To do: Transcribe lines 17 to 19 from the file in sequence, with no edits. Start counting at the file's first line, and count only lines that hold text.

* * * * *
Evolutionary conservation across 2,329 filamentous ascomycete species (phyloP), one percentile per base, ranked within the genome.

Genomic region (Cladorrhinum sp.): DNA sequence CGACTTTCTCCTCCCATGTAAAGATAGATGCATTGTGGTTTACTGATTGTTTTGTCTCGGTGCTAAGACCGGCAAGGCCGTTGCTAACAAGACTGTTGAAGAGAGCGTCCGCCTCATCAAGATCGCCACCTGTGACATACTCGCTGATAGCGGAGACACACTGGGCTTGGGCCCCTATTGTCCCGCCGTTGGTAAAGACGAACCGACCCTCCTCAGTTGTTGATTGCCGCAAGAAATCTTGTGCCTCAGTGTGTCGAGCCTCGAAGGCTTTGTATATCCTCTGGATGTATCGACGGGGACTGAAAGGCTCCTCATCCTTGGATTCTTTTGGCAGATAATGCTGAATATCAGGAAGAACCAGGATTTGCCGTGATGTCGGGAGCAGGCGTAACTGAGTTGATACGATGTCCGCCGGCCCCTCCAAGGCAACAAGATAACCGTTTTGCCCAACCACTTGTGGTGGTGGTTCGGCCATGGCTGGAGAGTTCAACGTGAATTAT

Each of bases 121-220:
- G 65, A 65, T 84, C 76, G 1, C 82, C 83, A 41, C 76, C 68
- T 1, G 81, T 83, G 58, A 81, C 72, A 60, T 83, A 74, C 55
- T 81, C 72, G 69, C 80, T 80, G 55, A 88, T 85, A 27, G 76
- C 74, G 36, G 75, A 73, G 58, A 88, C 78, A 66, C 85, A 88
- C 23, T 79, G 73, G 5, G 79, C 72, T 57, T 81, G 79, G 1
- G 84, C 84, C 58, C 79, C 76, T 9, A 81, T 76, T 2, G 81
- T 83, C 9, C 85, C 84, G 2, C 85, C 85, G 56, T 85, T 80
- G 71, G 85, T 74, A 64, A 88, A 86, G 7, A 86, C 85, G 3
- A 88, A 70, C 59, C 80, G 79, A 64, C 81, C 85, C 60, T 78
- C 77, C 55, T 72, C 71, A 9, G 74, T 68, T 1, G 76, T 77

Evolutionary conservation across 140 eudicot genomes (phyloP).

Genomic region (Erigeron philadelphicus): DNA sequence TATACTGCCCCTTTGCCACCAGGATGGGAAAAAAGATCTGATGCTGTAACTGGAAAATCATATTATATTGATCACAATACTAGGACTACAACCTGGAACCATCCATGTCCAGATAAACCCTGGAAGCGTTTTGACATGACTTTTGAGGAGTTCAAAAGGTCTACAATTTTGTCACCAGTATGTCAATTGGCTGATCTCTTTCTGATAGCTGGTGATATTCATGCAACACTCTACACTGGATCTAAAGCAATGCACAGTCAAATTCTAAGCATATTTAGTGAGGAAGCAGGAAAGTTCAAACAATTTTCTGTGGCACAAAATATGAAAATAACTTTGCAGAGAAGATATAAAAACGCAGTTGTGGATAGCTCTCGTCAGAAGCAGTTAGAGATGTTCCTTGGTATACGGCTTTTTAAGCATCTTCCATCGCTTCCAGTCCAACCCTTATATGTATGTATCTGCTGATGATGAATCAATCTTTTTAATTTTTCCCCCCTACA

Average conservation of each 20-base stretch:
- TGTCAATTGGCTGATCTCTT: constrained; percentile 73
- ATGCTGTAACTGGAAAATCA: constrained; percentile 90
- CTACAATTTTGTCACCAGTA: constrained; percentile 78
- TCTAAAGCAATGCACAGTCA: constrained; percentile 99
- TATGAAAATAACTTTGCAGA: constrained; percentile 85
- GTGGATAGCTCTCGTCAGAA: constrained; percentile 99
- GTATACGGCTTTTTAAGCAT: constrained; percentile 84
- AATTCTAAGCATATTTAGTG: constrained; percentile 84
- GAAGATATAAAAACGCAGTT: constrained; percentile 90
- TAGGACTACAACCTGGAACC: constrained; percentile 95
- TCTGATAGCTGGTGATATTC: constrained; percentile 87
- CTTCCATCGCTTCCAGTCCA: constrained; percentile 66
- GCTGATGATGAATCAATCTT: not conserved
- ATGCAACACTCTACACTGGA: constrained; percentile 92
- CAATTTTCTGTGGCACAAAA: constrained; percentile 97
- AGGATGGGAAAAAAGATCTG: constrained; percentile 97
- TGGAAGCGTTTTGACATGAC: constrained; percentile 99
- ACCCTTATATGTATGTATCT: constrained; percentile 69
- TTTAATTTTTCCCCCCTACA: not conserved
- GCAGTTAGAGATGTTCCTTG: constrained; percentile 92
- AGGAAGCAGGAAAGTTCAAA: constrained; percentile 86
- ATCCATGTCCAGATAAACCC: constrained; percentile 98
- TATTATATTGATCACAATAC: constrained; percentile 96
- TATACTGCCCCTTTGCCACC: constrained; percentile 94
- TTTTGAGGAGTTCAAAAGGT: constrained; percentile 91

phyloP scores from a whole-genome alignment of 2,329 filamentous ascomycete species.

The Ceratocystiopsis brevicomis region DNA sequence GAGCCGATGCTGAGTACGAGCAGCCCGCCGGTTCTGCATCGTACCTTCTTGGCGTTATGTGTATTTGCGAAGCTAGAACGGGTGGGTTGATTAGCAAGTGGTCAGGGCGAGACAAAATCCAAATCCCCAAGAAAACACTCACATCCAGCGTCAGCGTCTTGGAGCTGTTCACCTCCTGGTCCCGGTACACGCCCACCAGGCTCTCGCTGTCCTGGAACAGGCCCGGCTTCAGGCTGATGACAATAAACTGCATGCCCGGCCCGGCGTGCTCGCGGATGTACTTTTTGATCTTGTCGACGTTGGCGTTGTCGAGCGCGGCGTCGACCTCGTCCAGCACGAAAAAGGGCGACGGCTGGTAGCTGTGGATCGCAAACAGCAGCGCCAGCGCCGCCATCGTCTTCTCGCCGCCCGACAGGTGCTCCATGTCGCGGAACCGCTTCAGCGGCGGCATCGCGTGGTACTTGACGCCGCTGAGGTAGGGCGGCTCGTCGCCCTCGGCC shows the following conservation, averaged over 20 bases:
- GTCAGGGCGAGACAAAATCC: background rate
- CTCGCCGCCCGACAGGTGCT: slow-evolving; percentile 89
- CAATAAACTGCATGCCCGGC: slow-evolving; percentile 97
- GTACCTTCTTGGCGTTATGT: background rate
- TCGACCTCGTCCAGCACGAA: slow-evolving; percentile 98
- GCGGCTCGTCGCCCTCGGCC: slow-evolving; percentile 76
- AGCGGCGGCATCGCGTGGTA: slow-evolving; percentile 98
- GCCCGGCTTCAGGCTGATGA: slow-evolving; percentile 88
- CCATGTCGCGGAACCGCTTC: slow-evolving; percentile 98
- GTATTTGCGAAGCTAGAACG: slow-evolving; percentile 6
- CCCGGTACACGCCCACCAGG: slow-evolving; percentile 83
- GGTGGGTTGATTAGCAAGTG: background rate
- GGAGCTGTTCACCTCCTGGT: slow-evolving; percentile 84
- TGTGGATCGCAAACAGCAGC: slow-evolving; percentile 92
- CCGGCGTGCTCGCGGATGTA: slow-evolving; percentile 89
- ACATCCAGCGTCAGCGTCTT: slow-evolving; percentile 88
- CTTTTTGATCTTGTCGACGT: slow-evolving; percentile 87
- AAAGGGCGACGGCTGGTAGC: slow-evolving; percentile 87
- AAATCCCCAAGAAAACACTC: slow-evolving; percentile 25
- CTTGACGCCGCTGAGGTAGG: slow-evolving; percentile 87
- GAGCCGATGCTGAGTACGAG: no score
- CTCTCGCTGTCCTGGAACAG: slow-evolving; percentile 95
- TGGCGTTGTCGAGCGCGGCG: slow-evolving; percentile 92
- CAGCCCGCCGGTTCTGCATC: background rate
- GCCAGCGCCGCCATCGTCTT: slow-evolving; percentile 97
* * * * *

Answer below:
- TGTCAATTGGCTGATCTCTT: constrained; percentile 73
- ATGCTGTAACTGGAAAATCA: constrained; percentile 90
- CTACAATTTTGTCACCAGTA: constrained; percentile 78